No matter what assignment I was trying to finish and no matter what exam I was preparing for, the answer to “What’s the solution?” was always: “Get help.”

My boyfriend at the time spent what felt like endless hours helping me understand basic engineering principles.

My other pals spent seemingly endless laughter and coffee-fueled sessions helping me through the latest homework assignment. One of them, who was almost as lost as I was in most of our classes, started doing homework for one of them while I tackled the homework for another. Then we’d swap, crossing our fingers we understood the material enough to explain it to each other.

Occasionally I found myself in a professor’s office, more for mercy than for help. My soils professor, who gifted me with a C on the final -- to lessen the odds he’d see me again the following semester, I was sure -- once asked, “Why are you here?”

That’s a good question for all of life: “Why am I here?”

I was in engineering school -- though I didn’t know it then -- to develop grit. But I also learned to ask for help. I hate doing that. If Darrell had to describe me in one sentence it would be, “She hates asking for help.”

Getting better at asking hasn’t lessened my aversion to it.

With all the sweethearts in my orbit I wonder, “Why?”

It’s a question -- and inevitably, a post -- for another day.

My engineering professors in college insisted we write three things down as we solved problems: “What are you given? What do you need to find? What’s the solution?”

Something important happens when you write something down. It becomes clear.

What do you need to find?

If you can’t spell it out, what do you suppose the odds are you’ll find it?

Correct! Zip.

The longer I live, though, the more I appreciate the distinction between finding something and discovering it. You find your keys. You find an apartment. But a calling? Career coach Barbara Sher says that isn’t something you find. You discover it.


By noticing when you’re so absorbed in your work twenty minutes have gone by -- but they feel like two, at the most. By having someone tell you “great job” on something that matters -- and basking in that feeling for weeks. By realizing you went to sleep dreaming about your work -- dreaming, not having nightmares -- and sprung out of bed the next morning because you got to do more of it.

There’s your calling!

What are you given?
July 22, 2014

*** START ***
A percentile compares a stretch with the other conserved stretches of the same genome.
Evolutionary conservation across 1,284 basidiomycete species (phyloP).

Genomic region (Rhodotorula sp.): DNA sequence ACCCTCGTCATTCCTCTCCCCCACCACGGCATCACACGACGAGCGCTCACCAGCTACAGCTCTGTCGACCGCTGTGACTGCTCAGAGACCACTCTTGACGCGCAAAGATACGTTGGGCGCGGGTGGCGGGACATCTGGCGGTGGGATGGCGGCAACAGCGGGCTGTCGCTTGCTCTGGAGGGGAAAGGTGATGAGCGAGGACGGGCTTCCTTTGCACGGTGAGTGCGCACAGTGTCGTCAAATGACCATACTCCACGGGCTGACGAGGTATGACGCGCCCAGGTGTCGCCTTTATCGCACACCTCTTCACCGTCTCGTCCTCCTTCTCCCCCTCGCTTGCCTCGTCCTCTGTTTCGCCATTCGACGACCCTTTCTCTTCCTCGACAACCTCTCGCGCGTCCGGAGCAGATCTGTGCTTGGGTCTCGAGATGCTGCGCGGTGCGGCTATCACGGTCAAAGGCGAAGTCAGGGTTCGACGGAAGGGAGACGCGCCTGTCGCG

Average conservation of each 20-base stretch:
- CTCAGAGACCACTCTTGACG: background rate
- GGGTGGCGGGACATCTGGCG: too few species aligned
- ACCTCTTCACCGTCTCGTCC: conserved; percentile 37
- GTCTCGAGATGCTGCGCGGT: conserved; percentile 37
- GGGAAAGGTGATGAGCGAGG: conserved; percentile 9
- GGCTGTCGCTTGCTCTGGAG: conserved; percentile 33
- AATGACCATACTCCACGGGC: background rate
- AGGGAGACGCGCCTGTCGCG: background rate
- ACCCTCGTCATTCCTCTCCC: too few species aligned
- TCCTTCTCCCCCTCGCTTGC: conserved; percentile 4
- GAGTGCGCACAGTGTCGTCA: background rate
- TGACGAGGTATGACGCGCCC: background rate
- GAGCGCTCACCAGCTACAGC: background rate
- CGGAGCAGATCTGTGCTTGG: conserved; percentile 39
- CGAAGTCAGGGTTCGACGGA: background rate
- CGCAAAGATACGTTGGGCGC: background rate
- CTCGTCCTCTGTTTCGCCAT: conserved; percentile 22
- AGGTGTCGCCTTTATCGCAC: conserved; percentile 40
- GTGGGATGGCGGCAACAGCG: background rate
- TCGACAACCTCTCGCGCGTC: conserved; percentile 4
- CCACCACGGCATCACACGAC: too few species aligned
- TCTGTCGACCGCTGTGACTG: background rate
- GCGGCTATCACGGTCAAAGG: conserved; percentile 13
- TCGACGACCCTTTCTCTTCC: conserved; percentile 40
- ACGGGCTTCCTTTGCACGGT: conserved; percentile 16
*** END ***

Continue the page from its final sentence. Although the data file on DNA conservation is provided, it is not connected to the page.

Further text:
My engineering professors in college drilled it into us. Approach problems systematically: “What are you given? What do you need to find? What’s the solution?”

Let’s think about that first one. What are you given?

How many times do we fight what we’re given? An aversion to certain kinds of people. A partnership with someone who’s contributing only problems at the moment. Fewer hours in a day than we have work to fill them, but by golly if they aren’t the same twenty-four hours everyone else has.

What if we wrote those facts down? You know, made a list of them -- almost like they were ingredients in a recipe -- and told ourselves, “This is what you have to work with. Go!”

We might find ourselves in a more productive frame of mind, that’s what. If you spend your limited energy fighting what is, you’ll have less of it to change what you can.

The Serenity Prayer comes to mind, doesn’t it?

That’s one aptly-named set of wishes, I think.

The blogger Penelope Trunk says she was doing all the right things in her twenties, but didn’t have the confidence to realize it.

Was I?

Cheryl Strayed’s Wild -- which I’m enjoying again in advance of the movie later this year -- makes me think, “Maybe.” Maybe getting a degree in civil engineering was my eleven-hundred mile hike through the wilderness. I chose a path that was difficult and I didn’t quit just because it was difficult.

Life is difficult. College, as it turns out, did prepare me for that so-called real world. My engineering classes gave me a systematic way to approach problems: “What are you given? What do you need to find? What’s the solution?”

Some thoughts on each, the rest of this week.

I’m trying to get in the habit of pausing at least a second or two before I speak. I’m looking for more opportunities not to say anything at all. And in the process I’m paying more attention to that little voice inside my head -- the one that never seems to let up about all the ways I come up short.

I’m more likely to challenge that voice now.

There’s a pile of papers, for example, I haven’t dealt with for weeks. For weeks I’ve been asking myself what the problem is. Why can’t I get caught up on paperwork?

Because we’re spending hours a day with Katie, that’s why. The work -- the busywork, that is -- will keep. The summer’s whooshing by, and now I think of unfinished paperwork as just more evidence I’m doing the right thing. I’m paying attention to our little sweetheart -- right here, right now.